Making a mobile workforce

28th August 2013

home-office

Whether it’s flexible working hours, or conducting business from multiple places, including at home, there is a definite trend for employees to become more mobile in their working patterns.

Forester Research's 2013 Mobile Workforce Adoption Trends shows 37% of European and US employees work from multiple locations. Whilst that's still a minority the trend is only going in one direction.

Why?

For both employees and employers, remote working can improve the business environment and boost performance.

Flexible working

The 9am - 5pm daily work-routine is being eroded by flexible working. Colleagues are increasingly able to build a working pattern around their home lives (for example leaving the office at 3pm to pick up school children, then work for two hours from 7pm when the kids are in bed).

For employees the flexibility helps them maintain an effective work / life balance, and employers benefit from a) less staff churn and b) effectively extending the working day – which helps improve customer response times.

Reduce office space

How many desks does an office need? By encouraging remote working, and introducing hot desking, a business can reduce its office headcount considerably. Smaller office spaces mean lower running costs and can even lead to a company moving into a smaller space; keeping rents as low as possible.

Improve efficiency

A mobile workforce means being able to respond from any location. Customer orders, and queries, can be processed without returning to the office. This gives a competitive advantage and increases company efficiency.

Lower business costs

The benefits already outlined add together to lower running costs for an organisation. Fewer desks, smaller offices, less electricity being used all bring down the day-to-day business charges. Added to this are the potential savings from lower travel expenses, which have both financial and environment benefits.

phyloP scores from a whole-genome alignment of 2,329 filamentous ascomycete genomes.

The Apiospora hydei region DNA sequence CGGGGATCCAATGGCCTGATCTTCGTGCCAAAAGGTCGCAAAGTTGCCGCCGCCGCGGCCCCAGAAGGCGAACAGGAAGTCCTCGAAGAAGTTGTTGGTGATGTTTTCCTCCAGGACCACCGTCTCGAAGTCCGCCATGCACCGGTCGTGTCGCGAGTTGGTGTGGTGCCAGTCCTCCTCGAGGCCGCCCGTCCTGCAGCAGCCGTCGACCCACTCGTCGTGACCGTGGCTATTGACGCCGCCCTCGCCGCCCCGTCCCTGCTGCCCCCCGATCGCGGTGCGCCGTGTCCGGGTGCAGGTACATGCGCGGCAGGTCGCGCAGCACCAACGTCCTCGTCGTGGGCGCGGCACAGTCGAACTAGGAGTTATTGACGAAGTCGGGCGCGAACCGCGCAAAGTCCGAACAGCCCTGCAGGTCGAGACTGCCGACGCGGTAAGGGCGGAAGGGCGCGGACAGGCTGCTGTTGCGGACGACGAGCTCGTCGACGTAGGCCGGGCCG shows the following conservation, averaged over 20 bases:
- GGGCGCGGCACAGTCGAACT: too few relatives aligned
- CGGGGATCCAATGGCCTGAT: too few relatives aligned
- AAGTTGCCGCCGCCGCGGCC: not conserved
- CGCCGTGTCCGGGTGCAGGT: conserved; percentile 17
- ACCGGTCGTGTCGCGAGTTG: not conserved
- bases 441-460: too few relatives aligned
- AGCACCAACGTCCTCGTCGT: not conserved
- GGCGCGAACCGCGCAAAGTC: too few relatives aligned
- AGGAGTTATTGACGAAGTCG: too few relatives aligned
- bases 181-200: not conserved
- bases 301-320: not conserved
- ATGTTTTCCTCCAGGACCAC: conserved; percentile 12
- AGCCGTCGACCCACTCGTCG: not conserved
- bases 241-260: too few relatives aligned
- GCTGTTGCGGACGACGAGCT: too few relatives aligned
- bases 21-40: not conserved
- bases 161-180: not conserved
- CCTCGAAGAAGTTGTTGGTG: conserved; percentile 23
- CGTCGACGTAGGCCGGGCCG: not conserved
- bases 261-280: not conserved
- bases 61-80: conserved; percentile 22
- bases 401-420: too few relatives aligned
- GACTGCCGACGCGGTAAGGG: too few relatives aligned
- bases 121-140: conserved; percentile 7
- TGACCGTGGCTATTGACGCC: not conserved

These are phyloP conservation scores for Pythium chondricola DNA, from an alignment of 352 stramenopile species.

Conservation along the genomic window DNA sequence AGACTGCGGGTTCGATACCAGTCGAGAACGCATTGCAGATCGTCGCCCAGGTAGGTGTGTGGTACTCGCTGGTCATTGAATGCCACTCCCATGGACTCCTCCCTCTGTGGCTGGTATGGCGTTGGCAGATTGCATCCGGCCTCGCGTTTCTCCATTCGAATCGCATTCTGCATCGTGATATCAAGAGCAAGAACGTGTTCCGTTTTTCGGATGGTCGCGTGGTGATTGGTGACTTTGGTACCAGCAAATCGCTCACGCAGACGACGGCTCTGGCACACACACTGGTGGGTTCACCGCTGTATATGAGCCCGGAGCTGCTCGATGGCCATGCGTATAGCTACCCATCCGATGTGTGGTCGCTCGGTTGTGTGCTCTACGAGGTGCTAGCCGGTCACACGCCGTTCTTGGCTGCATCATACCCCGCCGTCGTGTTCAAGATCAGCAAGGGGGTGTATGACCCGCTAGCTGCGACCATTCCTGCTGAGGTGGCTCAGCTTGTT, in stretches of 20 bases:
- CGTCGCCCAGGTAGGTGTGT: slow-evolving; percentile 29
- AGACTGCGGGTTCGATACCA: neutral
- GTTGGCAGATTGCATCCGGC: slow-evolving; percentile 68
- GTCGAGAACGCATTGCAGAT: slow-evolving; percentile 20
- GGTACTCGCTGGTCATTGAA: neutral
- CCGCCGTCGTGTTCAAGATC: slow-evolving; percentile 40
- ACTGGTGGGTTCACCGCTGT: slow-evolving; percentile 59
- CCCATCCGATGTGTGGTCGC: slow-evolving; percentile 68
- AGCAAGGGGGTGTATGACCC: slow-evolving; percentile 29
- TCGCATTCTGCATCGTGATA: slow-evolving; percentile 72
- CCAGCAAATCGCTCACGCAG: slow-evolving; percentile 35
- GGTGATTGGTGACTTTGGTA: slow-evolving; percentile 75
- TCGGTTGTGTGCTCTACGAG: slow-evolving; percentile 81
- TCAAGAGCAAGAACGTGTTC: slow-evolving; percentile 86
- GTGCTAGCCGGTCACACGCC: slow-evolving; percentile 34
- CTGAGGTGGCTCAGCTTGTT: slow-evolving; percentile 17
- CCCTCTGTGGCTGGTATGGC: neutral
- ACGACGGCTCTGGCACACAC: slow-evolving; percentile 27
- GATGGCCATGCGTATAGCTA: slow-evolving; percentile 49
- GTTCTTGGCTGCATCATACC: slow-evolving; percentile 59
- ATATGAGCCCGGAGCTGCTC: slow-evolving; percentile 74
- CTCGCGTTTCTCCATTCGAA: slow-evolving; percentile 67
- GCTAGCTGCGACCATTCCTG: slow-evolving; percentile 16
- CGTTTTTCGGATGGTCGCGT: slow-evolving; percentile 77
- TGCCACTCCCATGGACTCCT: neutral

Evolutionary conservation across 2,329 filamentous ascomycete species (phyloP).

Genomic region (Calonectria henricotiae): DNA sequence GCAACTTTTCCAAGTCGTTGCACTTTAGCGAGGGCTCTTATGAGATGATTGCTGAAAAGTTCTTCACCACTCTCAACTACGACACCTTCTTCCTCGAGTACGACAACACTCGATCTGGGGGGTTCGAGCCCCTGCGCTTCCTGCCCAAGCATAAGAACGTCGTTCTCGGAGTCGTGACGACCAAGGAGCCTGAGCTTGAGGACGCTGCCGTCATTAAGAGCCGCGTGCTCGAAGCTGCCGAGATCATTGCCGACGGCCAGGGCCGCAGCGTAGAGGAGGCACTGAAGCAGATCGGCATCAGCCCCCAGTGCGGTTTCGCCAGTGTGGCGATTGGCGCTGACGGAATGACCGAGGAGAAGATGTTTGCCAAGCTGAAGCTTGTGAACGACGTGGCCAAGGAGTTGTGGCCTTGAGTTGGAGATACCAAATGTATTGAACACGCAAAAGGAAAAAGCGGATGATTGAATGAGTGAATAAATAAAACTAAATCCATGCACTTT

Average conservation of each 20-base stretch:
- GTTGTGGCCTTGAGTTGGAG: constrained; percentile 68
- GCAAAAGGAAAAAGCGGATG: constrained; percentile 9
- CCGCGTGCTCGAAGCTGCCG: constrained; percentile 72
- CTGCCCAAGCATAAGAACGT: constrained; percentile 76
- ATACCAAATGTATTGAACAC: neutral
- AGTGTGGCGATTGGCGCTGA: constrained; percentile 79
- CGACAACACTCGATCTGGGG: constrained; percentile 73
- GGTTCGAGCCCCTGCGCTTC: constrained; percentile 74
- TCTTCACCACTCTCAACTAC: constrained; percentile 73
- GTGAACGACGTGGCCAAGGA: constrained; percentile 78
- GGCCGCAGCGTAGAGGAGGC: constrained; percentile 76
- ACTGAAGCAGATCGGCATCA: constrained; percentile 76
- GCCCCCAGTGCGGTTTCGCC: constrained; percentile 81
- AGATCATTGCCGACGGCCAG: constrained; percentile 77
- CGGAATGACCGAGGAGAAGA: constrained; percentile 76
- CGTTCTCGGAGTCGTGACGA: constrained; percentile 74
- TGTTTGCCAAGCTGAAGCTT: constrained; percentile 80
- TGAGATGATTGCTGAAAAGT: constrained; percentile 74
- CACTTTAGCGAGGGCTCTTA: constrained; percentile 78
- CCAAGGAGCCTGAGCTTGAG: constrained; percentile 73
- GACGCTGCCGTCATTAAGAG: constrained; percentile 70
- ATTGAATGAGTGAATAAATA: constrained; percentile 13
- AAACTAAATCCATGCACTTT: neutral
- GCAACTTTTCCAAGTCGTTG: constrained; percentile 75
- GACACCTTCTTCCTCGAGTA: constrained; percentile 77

The dangers of mobile working

If mobile working makes strong business sense, why do the majority of organisations still make their workers come into a building each day?

Sometimes there are genuine business reasons for having to keep a fully-staffed office, other times though it comes down to fear of how the business can operate remotely, and a lack of technology to enable a mobile workforce.

Common fears include:

  • Lack of communication – Remote working can lead to less communication within the company. The snippets of tacit information that passed amongst employees can disappear without an active office environment in which flourish.
  • Lack of collaboration – Getting together to discuss a customer query, or planning business strategy, is easier to organise when everyone is already in the same building. How can people working in multiple locations get together in real-time to discuss issues creatively and reach conclusions?
  • Access to information – Concerns over how remote workers access company data come from both how documents can be delivered from the office to other locations, without creating multiple versions of the same files, and the security implications of having documents available outside of the office network.
  • Business security – IT departments are justifiably concerned about the potential risks of remote working from a security perspective. Having workers off-site potentially opens up a security risk. Laptops, mobiles and tablets can be stolen or mislaid, and home computers can become infected with viruses or similar.

Enabling a mobile working environment